27. John Hospers, the USC philosophy prof. and author of the strong volume; “Libertarianism”, was on the ballot only in Cal. and Colorado; (the state where the LP was founded!)

    The Nixon presidency, with it’s big government agenda (wage and price controls, creation of the EPA,etc.etc.etc.) and the Watergate scandal, bred a profound distrust of government and thus was very helpful to the libertarian/conservative movement.

    I wouldn’t change history on this episode.

  28. I believe Hewitt, by “clearest choice”, merely meant that the major party candidates have not been so separated on major issues of the day since 1972, that voters have the “clearest choice” to make between the candidates – not necessarily implying that Nixon was the better candidate in 1972, just that the differences between the candidates were quite stark.

  29. Yeah, he’s right. Lighten up, Matt.

  30. It’s a bit difficult to understand, in hindsight, that McGovern’s calls for expansion of government and taxation were leftist for back then. Today, calls for draining money off “the rich” (i.e., anyone who’s getting more than minimum wage) are routine.

    I’ve given up on the notion that voting does any good, and Nixon’s price control decrees afterwards showed he was just as bad. But if I somehow had to choose between them, I’d choose Nixon, simply because he made more enemies and thus was more stoppable.

  31. Obviously, Matt, “good Germans” abound, even amongst libertarians….

  32. Interestingly, no one has named Nixon’s scandals and disgrace as a reason for why they would have voted for McGovern in hindsight (I do wonder if that’s the reason Cathy would have changed her vote, but she doesn’t say and she’s only one), and I think this is the key issue Matt was wondering about. And so the consensus is clear, for better or worse: this group concurs with Lynyrd Skynyrd! 🙂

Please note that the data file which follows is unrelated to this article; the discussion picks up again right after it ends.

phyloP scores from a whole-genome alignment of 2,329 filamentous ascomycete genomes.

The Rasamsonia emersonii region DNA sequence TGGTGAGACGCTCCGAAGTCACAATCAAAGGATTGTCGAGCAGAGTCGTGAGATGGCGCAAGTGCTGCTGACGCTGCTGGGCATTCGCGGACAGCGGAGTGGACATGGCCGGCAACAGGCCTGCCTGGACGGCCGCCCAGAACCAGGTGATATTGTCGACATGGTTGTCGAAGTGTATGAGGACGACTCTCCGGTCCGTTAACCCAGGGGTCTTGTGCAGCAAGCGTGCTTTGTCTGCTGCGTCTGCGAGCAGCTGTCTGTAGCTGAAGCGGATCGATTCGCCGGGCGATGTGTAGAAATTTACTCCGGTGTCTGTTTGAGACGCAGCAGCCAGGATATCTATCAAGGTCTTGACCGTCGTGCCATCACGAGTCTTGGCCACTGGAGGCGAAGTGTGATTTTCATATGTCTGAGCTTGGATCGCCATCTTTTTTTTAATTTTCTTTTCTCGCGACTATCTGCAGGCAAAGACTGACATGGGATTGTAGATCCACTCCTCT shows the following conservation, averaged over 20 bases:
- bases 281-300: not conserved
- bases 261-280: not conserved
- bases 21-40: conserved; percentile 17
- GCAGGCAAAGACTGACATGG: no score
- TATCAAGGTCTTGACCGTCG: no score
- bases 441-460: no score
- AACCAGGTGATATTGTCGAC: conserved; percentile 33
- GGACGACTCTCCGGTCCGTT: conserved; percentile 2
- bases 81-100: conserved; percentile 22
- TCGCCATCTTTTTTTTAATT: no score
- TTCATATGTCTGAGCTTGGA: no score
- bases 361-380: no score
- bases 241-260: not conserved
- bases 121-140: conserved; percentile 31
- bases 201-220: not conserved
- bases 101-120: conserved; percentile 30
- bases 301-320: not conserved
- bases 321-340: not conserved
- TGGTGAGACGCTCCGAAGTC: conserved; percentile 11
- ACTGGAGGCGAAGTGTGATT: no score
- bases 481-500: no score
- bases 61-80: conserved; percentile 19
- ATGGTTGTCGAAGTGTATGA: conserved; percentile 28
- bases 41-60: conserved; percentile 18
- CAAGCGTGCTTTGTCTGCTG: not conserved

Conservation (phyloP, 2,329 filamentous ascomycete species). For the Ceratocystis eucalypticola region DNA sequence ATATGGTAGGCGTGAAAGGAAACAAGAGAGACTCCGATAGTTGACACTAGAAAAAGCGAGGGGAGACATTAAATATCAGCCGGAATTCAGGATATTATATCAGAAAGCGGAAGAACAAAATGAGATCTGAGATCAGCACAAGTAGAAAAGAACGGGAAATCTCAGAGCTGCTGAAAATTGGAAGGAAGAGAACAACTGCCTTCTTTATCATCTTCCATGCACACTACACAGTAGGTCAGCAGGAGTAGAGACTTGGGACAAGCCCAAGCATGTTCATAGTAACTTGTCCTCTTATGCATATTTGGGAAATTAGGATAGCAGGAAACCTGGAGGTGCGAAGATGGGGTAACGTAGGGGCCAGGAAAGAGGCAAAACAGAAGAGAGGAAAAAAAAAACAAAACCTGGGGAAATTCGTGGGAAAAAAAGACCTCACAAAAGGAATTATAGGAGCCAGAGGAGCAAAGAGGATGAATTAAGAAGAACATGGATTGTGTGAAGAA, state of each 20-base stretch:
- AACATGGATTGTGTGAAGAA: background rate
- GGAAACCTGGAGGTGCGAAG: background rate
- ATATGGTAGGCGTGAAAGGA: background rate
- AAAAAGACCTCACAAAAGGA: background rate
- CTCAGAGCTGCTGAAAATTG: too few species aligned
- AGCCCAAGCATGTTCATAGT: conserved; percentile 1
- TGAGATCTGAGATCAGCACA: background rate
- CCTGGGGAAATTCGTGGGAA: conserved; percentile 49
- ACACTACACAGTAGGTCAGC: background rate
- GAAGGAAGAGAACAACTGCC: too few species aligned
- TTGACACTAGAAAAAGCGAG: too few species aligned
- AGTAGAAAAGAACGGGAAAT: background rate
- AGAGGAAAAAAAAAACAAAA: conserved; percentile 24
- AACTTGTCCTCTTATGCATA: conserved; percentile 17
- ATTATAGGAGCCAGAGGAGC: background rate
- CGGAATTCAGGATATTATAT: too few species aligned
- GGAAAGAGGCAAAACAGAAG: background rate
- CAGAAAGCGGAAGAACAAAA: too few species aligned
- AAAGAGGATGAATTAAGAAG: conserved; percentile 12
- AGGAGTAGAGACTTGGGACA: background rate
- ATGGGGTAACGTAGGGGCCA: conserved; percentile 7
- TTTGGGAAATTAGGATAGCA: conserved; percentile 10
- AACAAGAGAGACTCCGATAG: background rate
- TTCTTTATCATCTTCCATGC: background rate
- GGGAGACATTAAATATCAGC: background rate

33. As Gene Berkman pointed out, the LP was only on the ballot in Colorado and Washington, not California as I previously posted. Sorry about that. It was in part, disgust with the Nixon regime that led to the founding of the LP on December 11, 1971, in the home of David Nolan in a
    suburb of Denver.

  34. Just like Gore, “what would have McGovern Done?” or “would you rather have McGovern instead?”

    Well, we don’t know and speculation, is just speculation. What if Little pulled Pedro in the 8th inning?

  35. You filthy waterheads! How could you vote for Nixon; the man was a vampire–straight undead stuff here, man, pact with the devil. McGovern was the one for me. Anyone who could stand the level of scrutiny and journalistic axe-grinding I was dishing out back then would have been a better leader of the free world than Tricky Dick. But the man knew his football.

    Muskie was my personal coup. I have rarely seen ibogaine do better work.

  36. I’ll vote McG in this silly hindsight election! As a protest to Nam and because of the very serious nature of a President acting above the law.



    PS 365 and a wake up! I think history will show Bush to be far worse than Nixon… if we ever get the tapes.

  37. Oh right. His last name was Schmitz, not Schmidt. But he was Mary Kay LeTourneau’s father. I was right about that.

  38. The implications of being Ms. LaTorneau’s father just hit me. Ewwww.

  39. Hewitt said clearest choice. He didn’t say GOOD choice. Though I suppose he thinks Bush is the superior option; probably right on that, the other candidates at this point are all circus freaks

  40. Has anyone seen that clip from 1964 of Richard Nixon conducting the NBC Orchestra on the Jack Parr show?

    The guy was a twisted genius!